Winter Camping Tents

Winter Camping TentsChoose your winter camping tents with an eye on the maximum amount of shelter they provide. The lower the temperatures these tents can withstand, the higher the price. Shop for the maximum amount of tent that you can afford, but be well aware of the tent's limitations; for example, if you can afford only a three-season tent, opting for a trip that takes you into the middle of a snowstorm is not a good idea. Remember that---unlike summer tent camping---the wrong choice of a winter camping tent is more than a mere inconvenience: It may actually physically harm you.

Season Specification

Invest in a four-season winter camping tent that is sturdy enough to withstand strong winds, but sufficiently ventilated to keep you comfortable in an autumn breeze. A four-season tent ensures that no matter how bad the weather gets, you will be sheltered from the worst of it. Compromise on a three-season tent if you anticipate that your winter camping will not include any snow or only a very light, occasional dusting. A typical four-season tent is the Go Lite Valhalla that offers room for two or more sleepers.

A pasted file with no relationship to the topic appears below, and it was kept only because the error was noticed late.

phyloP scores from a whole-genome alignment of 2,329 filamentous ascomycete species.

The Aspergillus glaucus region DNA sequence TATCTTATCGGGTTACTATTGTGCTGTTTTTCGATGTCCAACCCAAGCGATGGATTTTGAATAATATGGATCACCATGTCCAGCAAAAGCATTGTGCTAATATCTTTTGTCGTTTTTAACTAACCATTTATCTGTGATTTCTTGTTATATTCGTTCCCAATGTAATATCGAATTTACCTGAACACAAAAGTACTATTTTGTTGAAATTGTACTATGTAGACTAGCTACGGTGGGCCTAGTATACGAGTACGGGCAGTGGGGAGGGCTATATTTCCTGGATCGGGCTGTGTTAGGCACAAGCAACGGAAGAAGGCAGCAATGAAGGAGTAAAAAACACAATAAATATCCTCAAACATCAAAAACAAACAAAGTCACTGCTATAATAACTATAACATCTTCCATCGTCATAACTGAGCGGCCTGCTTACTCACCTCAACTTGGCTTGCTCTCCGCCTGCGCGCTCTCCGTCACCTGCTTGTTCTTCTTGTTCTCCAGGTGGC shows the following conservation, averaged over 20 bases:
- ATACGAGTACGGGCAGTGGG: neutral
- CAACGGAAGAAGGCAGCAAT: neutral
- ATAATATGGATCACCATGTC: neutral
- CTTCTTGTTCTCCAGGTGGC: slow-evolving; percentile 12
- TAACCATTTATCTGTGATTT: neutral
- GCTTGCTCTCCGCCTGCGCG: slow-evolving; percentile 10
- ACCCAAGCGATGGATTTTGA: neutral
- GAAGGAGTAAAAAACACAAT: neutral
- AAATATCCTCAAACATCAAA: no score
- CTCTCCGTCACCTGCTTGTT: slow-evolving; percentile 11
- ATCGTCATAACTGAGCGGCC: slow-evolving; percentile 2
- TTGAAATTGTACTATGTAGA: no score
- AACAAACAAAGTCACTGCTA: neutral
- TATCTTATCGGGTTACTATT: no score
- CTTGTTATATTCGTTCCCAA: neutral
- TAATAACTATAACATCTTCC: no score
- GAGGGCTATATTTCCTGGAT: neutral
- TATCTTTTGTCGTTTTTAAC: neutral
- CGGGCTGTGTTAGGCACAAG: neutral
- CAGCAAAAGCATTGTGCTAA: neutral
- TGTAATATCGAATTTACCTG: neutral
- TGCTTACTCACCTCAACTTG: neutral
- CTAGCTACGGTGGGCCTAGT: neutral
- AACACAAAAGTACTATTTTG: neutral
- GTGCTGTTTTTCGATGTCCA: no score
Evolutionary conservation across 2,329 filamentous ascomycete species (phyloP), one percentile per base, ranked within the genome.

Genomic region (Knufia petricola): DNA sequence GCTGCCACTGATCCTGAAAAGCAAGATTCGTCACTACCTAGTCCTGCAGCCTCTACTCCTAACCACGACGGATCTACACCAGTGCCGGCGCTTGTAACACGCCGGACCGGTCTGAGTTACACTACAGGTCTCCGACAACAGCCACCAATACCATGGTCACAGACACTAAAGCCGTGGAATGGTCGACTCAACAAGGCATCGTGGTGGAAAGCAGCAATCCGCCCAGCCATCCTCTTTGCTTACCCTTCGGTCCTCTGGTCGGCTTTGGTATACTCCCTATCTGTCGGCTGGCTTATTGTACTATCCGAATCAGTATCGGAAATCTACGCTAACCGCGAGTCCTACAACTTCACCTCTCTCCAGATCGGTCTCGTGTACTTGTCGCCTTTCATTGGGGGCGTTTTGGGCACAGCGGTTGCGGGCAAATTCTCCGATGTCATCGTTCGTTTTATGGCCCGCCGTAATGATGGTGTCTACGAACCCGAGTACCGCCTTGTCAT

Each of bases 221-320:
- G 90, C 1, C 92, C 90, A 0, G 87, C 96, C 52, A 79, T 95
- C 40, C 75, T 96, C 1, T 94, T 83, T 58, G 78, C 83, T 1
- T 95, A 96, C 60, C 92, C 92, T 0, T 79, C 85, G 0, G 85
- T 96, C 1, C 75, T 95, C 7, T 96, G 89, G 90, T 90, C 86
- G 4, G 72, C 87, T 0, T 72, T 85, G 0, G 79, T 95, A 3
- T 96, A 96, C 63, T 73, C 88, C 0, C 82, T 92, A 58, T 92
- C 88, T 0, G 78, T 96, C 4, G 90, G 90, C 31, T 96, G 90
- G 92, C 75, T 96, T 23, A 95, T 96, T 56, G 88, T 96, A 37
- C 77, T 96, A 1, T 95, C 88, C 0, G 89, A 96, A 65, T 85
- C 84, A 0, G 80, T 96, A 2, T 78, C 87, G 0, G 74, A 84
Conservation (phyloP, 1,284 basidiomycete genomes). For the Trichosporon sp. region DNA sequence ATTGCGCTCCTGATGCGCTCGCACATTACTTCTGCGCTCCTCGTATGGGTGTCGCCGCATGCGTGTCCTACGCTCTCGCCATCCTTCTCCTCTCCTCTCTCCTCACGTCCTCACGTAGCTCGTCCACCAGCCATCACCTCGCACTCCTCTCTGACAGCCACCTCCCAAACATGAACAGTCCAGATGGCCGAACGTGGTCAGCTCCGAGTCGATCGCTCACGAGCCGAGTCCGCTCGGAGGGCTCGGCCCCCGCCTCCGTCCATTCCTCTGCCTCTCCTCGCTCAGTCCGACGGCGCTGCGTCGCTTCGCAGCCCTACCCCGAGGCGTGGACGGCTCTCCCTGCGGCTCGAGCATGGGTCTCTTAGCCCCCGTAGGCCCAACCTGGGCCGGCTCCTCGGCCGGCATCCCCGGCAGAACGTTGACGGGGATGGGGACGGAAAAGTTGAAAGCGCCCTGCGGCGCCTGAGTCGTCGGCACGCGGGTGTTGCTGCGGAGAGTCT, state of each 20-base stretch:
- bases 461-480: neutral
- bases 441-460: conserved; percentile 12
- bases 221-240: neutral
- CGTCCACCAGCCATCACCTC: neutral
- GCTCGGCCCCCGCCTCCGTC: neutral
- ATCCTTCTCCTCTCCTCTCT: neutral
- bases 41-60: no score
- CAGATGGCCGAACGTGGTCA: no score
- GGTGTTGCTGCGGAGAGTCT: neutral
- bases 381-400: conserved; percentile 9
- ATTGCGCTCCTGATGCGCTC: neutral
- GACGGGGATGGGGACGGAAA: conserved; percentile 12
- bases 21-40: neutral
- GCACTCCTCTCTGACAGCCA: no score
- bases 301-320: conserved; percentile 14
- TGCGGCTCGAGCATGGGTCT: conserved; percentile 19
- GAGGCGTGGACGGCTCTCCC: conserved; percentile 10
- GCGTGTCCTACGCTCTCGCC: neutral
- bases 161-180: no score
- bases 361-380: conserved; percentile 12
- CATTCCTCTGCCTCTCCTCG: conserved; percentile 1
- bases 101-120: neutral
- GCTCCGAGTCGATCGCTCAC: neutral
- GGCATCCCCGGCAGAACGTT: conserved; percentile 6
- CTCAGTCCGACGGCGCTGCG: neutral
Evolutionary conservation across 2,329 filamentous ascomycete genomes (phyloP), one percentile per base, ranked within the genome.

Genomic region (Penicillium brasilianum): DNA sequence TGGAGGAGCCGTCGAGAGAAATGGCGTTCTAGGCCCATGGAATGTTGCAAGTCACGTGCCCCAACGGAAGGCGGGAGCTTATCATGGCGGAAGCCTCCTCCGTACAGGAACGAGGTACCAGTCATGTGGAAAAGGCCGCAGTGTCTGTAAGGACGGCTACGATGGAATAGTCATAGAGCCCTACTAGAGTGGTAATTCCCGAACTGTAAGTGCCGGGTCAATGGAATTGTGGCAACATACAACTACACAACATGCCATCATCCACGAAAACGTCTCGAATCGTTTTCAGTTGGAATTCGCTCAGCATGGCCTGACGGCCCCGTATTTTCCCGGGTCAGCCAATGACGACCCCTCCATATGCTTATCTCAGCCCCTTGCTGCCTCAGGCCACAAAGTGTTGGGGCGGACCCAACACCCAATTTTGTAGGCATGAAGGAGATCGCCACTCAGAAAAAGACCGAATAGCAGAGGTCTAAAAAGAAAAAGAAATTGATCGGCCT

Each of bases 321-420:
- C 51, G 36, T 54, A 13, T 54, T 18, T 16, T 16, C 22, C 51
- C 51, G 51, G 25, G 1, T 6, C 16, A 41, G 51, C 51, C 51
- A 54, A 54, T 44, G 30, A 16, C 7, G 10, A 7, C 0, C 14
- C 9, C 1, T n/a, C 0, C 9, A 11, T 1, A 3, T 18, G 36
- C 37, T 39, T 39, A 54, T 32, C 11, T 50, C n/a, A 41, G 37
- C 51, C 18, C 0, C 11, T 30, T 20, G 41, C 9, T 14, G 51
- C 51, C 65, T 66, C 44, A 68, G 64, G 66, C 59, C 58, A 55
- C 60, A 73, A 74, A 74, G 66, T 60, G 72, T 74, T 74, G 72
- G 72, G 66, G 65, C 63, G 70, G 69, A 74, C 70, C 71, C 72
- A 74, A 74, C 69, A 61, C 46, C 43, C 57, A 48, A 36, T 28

Vestibule Size

Choose one of the winter camping tents that has a larger vestibule; a good option is a 7-foot by 4-foot area that allows for sheltered storage of gear, backpacks, and any items that are not in use inside the tent, but that you want to keep close by. The bigger the vestibule area, the more storage space you will have, and if you look forward to camping during more plentiful snow, this is the easiest way of keeping your equipment dry. Some tents, such as the Mountain Hardwear Spire, offer two vestibule areas and make storing of essential gear and boots and only occasionally used gear a lot easier.

Interior Setup

Pick out a winter camping tent that can be set up from the inside out, if you anticipate heavy snowfall or extreme temperature drops. Unlike exterior pole sleeves that are great for summer or fall camping---and which require you to be outside the tent to set it up---interior pole setups provide a skeleton for the tent from the inside, and as such can be put up while you are snug and protected.

Article Written By Sylvia Cochran

Based in the Los Angeles area, Sylvia Cochran is a seasoned freelance writer focusing on home and garden, travel and parenting articles. Her work has appeared in "Families Online Magazine" and assorted print and Internet publications.

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